DC: This is the first time I ever thought about it that way. From a 10,000-foot perspective, with all of our restaurants that we’ve opened up, even just a fried chicken sandwich shop, there are all kinds of reasons to be there, specifically. Even going back to Milk Bar. With Christina Tosi, at that time in 2008, to have a pastry shop meant you had to be a French man doing macarons and stuff like that. To be anything else was “less ambitious,” and I thought that was a bunch of shit. That was a reason. Noodle Bar was, “Can you do great food at an affordable price with the same ingredients that I worked with when I worked for [restaurants with three Michelin stars] in New York City?” Everybody wants to eat well, right? And still, that’s not even a perfect idea.

So every restaurant sort of starts with an idea. With TV or with conversations, the goal is really about a sense of discovery. Are you willing to learn something? Are you hopefully going to think, “Wow, I disagreed with that at first, but now I see things in a different light”? And that’s a big goal. We’re not always gonna hit it. All we can do is try to get that moment where you change someone’s opinion about something. Maybe the best example is when you listen to a record you really like, but originally when you listened to it, you didn’t like it. Because it challenged you. With Morgan and the team that makes these shows, we’re trying to figure out different ways to challenge you without challenging you. It’s in a very open way. It’s much more indirect.


AVC: The title sequence for the show bills it as “Ugly Delicious does Breakfast, Lunch & Dinner.” How do these two shows exist in conversation with each other?

DC: Besides having almost the same team on both shows, the question we asked really early on was if we were going to do something that was a departure. But I guess the foundation for BL&D was there in Ugly Delicious. We just sort of isolated the travel-and-eating experience. And Ugly Delicious was about creating a setup for that sense of discovery, whether it’s that I learned something, or the audience learned something. And the goal besides just eating and travel in Breakfast, Lunch & Dinner was that sense of discovery as well—whether it’s the guest, or me, or [the audience]. Knowing that the food-and-travel show is very well-worn territory already, that was the goal. We tried our best. And I think that’s going to be really hard to hit every time.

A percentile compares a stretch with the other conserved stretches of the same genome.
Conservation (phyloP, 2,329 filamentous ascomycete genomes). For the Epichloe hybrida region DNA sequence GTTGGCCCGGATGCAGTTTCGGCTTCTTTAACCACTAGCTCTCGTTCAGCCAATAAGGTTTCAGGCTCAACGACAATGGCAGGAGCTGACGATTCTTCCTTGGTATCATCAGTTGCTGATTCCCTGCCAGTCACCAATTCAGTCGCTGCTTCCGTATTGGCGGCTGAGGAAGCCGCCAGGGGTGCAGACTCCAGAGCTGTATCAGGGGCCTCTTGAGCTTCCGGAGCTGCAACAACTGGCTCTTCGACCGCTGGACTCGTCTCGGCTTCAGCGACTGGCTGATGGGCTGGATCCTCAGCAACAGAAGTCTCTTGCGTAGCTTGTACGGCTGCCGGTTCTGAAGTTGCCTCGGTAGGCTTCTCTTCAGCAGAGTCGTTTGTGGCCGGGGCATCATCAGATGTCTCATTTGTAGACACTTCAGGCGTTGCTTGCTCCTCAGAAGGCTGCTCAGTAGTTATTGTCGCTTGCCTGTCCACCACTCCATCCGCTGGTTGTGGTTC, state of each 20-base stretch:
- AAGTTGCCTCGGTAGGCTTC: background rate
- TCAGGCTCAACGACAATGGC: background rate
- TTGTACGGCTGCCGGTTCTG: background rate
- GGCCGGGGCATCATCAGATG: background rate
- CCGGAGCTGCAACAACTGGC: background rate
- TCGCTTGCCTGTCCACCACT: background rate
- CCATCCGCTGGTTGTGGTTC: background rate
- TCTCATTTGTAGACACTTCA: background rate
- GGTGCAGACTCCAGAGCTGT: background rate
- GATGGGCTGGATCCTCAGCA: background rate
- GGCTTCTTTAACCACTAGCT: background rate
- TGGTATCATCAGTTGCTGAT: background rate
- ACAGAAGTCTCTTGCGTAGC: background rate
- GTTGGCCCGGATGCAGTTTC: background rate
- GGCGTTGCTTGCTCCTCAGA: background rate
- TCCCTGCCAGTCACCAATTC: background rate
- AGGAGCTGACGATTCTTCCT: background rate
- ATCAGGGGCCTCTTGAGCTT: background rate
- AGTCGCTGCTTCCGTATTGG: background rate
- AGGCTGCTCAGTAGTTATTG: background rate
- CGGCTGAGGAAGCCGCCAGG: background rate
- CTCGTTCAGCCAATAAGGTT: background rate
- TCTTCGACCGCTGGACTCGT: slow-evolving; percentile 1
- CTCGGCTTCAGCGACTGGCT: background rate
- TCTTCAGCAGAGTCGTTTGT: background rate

AVC: Each episode opens with a kind of surreal, non-literal sequence. How did those come about?

DC: I’m going to chalk that all up to [director] Jason Zeldes and Morgan Neville and the rest of the team. I am not a filmmaker, they are. They thought a different way to set [each episode] up would be as a nightmare, because doing that kind of stuff? That’s a nightmare for me. During filming, I was such a ball of anxiety, so [we thought], “What would be my nightmare, doing this?” And that’s sort of how we tapped into it.

AVC: You’ve played David Chang on a couple of TV shows—Treme, Billions, others. Is that also something that fills you with anxiety, or is it something you enjoy?

DC: Yeah, no, no no no no no, no, not at all. I’ve never wanted to be an actor. No. I’m a huge fan of David Simon, and when Tony Bourdain was helping Simon on Treme, I got a call from Simon saying, “Hey, we want you to play a role in the show. You’re gonna play a version of yourself, basically. And you can’t say no.” What am I supposed to say? I think the line when they called was, “Hey, we’re trying to find big Korean dudes in the culinary profession, and we can’t find any. So you’re the last choice. You’re the last resort, so you’re playing a version of yourself.” And I was like, “This is a nightmare.”

But of course I did it. It was a hallucinogenic experience. 100 percent. It’s in New Orleans, and I’m with Kim Dickens, this tremendous actor, and the walls were moving, and you have to shoot everything, and we’re still cooking—that was not something that I thought I’d ever be doing, at all, or be good at. And it was not something I think about doing again. For my entire life, I’ve been making fun of a lot of my servers that are actors, and I take everything back.

AVC: You mentioned Anthony Bordain. Do you see any relationship between this show or Ugly Delicious, and Parts Unknown?


DC: Obviously it was something we thought about. We thought a lot about how to be respectful to it. Before Tony passed, I’d never done anything that was TV without asking him for not just advice, but for his blessing almost. He paved the way for so many of us, and particularly for myself… Even though the genre of food-and-travel existed [decades ago], I think that anyone that does any kind of food TV, or TV about travel or cultural exploration, owes a debt, owes its DNA to what Tony and the [Parts Unknown team] did, there’s no question about that.